One of the great things about Dune is the way it works well as a standalone story with a satisfactory ending that, while leaving room open for more, gives a sense of completion to the story.

When he wrote it, did Frank Herbert plan for Dune to be a standalone story, or was it always meant to be part of a wider series with notes and chapters meant for Dune being saved for a future book and a clear multi book arc defined for his main characters in the same way as Robert Jordan, JK Rowling or Brandon Sanderson did/do?

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    I believe I remember it being mentioned in other questions that Dune, Dune Messiah and Children of Dune were originally intended to be one book. But no idea if he had pre-planned any of the rest to any degree. Feb 19, 2020 at 13:11
  • Something that counts against the books originally being conceived as a series is the time between the books: Dune (1965), Dune Messiah (1969), Children of Dune (1976), God-Emperor (1981). Heretics and Chapterhouse came out within a year of each other and were probably conceived as a whole (with an intended third book). Feb 20, 2020 at 9:34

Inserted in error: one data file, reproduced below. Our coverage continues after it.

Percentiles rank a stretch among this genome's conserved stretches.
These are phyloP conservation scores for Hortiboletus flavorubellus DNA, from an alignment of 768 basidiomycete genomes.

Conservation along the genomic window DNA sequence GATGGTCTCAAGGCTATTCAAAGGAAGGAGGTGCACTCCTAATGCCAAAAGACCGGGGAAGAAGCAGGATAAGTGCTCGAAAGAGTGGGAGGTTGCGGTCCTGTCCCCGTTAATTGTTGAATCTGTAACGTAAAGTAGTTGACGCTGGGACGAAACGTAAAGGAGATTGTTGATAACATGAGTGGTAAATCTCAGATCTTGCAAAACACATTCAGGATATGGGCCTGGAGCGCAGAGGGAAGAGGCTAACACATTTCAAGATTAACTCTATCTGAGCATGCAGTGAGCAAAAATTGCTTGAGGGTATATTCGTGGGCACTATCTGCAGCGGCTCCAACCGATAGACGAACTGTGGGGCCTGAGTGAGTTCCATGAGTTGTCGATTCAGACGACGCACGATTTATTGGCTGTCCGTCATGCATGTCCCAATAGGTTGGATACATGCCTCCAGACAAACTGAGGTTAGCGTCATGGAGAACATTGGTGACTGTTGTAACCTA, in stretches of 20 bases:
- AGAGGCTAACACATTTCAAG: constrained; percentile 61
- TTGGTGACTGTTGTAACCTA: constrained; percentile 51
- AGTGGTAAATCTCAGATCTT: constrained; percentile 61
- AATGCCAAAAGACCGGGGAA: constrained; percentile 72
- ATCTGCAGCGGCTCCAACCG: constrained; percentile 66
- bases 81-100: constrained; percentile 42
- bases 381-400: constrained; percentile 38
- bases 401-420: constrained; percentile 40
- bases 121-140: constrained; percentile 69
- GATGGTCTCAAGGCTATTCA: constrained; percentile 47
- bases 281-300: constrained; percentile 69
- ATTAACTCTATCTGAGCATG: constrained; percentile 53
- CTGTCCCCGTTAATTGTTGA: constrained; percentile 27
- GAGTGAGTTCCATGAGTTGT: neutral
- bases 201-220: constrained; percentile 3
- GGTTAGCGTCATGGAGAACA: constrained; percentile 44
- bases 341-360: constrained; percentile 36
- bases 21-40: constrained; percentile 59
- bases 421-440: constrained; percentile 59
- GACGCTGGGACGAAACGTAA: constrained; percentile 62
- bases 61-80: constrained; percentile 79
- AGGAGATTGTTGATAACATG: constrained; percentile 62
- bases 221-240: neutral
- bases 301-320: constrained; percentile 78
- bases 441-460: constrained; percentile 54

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    Although this is very late, for what it’s worth Brian Herbert wrote out the books beyond the sixth based on notes Frank Herbert left behind. Apr 10, 2020 at 6:35

1 Answer 1


It was always meant to be a wider series. From Frank Herbert's forward in Heretics of Dune:

Parts of Dune Messiah and Children of Dune were written before Dune was completed. They fleshed out more in the writing, but the essential story remained intact. I was a writer and I was writing.

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